There is a new breed of American, and world bureaucrat educated with modern scholastic emphasis on metaphorically taking more aim before one shoots in life who have deliberately, and maliciously sought to smear the name of the bold and the reckless that stand behind just about every profitable enterprise in the history of mankind.   This has left our nation and world in a state where the very timid and fragile minded rule the world through paperwork, regulations and an emphasis on calculation as the mode of representing quality instead of how quickly a target is hit. Using guns as a metaphor, the modern bureaucrat believes the quality of an endeavor is in the form of the aim, not in the objective of shooting. The reason of course is that since the masses cannot think and act fast, they have placed upon the world a mandate through democracy that the weakest and most timid can rule the corporate world by handcuffing the strong and decisive with mundane regulation and law that they create to give themselves a shot at equality.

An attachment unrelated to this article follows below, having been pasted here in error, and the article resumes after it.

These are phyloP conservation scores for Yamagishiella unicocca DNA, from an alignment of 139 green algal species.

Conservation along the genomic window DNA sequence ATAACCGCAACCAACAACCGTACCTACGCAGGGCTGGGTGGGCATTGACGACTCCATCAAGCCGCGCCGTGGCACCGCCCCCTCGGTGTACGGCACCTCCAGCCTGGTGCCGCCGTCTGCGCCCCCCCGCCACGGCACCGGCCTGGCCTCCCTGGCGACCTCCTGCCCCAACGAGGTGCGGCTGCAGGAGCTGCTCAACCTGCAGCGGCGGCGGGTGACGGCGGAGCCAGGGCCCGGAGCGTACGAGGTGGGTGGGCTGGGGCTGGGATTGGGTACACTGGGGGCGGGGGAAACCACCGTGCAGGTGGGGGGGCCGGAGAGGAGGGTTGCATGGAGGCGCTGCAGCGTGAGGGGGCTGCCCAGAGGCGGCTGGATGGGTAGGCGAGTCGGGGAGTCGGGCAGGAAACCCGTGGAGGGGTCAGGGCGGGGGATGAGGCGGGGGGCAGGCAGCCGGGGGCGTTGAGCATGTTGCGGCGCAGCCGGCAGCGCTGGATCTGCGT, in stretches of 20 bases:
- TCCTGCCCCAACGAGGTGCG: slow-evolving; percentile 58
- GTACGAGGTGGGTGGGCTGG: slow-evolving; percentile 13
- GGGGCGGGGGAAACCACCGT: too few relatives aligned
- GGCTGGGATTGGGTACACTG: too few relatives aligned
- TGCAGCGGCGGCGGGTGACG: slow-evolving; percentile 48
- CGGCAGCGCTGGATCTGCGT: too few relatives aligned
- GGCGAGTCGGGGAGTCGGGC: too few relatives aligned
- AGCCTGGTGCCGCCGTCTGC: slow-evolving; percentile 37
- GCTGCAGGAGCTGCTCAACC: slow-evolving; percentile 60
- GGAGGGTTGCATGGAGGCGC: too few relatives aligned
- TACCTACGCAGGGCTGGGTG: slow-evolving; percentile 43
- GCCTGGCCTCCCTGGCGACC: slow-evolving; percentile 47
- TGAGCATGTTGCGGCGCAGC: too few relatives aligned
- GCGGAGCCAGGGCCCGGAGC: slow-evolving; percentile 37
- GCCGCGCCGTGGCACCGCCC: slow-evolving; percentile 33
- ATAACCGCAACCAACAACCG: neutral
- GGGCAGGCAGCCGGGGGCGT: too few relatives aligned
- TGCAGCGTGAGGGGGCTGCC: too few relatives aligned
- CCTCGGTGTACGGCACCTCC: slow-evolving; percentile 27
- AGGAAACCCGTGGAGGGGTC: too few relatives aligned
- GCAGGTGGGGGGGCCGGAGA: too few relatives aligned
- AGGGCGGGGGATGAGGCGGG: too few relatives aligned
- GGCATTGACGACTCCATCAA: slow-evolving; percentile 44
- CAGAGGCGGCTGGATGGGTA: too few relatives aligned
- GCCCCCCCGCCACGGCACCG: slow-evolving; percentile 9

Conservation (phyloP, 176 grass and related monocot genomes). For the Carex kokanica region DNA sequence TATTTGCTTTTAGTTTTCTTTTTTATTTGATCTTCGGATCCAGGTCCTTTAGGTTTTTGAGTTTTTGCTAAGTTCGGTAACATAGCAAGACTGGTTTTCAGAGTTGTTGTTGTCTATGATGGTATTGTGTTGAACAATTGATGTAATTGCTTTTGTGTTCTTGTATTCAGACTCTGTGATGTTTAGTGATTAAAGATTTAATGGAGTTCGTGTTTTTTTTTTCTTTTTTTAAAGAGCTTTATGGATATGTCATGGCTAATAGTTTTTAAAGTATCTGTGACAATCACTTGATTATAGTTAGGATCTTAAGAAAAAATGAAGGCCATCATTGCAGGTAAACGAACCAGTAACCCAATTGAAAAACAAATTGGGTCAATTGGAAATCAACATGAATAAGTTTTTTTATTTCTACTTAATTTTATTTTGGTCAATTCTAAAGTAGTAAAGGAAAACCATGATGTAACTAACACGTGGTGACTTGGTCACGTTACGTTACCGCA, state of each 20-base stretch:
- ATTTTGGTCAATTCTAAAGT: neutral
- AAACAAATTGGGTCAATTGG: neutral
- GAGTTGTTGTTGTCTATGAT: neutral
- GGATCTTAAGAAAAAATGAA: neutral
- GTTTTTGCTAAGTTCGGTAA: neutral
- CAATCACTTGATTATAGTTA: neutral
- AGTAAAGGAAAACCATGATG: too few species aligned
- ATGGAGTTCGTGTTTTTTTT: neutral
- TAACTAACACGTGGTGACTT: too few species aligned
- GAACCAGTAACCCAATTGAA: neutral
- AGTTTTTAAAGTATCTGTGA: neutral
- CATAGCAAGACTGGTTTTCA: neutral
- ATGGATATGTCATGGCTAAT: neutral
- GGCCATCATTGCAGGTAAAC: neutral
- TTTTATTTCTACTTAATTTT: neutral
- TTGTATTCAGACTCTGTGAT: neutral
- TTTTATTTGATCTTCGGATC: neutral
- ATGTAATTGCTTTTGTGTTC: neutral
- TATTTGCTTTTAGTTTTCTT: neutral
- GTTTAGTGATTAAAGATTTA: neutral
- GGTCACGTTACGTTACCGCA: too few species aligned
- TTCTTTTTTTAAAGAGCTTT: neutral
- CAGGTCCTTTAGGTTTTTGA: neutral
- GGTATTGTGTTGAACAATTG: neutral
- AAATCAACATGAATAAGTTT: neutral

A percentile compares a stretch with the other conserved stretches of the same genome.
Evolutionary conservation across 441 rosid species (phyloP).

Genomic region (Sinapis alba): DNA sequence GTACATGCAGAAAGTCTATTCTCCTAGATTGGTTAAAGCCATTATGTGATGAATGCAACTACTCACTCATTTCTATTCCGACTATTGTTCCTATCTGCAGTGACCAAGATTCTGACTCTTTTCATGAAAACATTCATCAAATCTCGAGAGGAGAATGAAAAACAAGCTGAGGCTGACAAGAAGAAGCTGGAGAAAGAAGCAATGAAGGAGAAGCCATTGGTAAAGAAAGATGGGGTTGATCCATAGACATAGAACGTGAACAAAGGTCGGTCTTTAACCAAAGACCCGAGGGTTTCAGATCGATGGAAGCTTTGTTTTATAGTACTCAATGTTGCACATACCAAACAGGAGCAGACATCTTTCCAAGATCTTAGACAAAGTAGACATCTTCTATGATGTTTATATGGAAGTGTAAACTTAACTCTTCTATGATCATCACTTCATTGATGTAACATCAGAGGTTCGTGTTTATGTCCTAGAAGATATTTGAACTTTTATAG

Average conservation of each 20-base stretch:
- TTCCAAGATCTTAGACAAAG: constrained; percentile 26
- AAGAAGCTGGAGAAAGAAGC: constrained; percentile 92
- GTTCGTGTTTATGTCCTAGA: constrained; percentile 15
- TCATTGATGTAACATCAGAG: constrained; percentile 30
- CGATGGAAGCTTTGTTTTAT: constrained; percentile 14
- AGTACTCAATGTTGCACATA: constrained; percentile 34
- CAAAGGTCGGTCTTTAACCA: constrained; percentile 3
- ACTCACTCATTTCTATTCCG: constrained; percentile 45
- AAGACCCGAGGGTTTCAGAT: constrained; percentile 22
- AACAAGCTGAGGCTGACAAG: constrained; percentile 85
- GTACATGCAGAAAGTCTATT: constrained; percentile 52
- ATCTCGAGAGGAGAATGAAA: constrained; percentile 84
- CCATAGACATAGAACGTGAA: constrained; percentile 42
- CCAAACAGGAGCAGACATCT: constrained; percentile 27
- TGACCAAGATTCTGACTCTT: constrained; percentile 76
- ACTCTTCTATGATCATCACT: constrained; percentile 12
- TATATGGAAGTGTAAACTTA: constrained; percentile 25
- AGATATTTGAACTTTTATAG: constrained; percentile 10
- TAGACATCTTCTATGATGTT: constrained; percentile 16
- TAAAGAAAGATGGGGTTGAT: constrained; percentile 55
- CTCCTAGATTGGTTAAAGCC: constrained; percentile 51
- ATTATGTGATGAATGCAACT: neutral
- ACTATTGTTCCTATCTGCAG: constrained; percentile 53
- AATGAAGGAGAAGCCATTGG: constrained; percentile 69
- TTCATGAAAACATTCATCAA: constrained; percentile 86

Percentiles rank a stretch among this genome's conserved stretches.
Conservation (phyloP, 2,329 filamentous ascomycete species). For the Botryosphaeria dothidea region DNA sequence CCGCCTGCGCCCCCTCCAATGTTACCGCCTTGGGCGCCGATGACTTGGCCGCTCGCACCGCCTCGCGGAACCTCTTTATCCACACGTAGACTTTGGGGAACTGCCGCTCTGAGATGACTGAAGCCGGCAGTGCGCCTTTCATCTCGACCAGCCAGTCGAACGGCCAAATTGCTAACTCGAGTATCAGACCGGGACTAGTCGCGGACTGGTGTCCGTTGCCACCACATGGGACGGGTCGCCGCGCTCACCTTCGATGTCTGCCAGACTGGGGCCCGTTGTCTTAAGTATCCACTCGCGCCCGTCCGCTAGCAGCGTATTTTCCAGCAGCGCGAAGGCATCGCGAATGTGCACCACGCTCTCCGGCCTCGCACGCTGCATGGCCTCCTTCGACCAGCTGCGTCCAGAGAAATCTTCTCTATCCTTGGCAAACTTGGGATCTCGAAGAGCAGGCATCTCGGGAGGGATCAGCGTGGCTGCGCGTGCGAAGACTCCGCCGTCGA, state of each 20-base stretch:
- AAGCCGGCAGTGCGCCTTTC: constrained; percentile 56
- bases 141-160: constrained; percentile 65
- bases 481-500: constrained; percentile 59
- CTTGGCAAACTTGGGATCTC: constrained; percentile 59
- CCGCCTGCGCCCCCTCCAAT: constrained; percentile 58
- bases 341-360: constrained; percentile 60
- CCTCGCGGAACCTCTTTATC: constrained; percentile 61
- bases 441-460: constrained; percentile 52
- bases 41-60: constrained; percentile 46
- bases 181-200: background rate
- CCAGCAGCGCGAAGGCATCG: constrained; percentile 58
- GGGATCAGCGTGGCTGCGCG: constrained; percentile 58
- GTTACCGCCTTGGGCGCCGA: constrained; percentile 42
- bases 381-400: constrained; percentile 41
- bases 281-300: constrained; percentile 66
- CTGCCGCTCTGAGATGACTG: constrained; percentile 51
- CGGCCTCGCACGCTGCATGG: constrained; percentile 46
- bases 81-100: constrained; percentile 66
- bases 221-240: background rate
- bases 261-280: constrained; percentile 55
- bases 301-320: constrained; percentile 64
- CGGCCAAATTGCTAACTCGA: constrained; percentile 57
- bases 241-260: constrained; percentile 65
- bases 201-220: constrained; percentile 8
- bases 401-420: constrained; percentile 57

With the Cowboy Fast Draw Association what I love most is that the aim and accuracy of the endeavor is all performed by shooting from the hip. If a shooter takes the time to aim, they will lose. Too much time is taken off the clock unless a shooter literally plucks the gun from their holster and levels the barrel just above the rim with a quick pivot and unleashes a shot within a hundredth of a second from seeing a light indicating that action needs to take place. I have thought about this concept for years with my bullwhip work and the net result for me is that when I need to make a hard decision fast, I can and do with tremendous accuracy. I have a great track record of making good decisions in a split second manner. But that’s not good enough for me. I want to be faster, so I am taking up Cowboy Fast Draw to improve myself. When I say that I intend my official career to be that of a gunfighter, this is part of why I reference it this way.